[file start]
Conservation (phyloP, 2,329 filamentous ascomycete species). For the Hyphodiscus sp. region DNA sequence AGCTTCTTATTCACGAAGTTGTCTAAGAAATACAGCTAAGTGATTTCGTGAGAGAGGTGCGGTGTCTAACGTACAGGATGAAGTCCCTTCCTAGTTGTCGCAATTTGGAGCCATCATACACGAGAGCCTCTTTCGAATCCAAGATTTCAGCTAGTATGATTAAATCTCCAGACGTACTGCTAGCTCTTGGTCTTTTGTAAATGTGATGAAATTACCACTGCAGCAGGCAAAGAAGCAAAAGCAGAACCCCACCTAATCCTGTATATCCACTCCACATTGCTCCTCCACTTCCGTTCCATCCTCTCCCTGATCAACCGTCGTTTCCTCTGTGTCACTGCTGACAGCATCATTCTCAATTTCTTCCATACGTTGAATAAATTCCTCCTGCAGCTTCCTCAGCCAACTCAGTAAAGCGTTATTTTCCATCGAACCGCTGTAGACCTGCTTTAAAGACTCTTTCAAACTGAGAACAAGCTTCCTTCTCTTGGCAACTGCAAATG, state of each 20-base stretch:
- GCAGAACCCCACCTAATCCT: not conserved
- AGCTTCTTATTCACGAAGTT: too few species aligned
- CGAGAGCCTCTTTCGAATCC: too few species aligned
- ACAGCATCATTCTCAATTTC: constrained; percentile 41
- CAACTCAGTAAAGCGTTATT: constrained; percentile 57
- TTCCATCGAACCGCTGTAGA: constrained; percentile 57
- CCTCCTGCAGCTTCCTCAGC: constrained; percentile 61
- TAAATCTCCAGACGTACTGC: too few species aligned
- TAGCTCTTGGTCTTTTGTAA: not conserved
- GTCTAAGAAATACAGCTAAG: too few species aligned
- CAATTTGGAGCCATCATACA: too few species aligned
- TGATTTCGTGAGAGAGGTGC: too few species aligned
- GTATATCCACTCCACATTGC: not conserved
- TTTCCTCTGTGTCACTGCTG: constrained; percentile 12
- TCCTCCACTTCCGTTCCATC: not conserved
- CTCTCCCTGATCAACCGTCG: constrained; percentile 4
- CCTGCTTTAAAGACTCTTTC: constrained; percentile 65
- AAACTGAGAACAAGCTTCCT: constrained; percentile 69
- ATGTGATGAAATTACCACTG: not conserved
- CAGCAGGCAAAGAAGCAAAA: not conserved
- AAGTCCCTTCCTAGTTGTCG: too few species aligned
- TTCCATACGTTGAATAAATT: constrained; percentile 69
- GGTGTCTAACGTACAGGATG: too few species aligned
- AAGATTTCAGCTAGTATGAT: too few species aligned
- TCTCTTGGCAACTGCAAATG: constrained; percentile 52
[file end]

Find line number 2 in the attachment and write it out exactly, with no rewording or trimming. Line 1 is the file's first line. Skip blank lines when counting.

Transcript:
- GCAGAACCCCACCTAATCCT: not conserved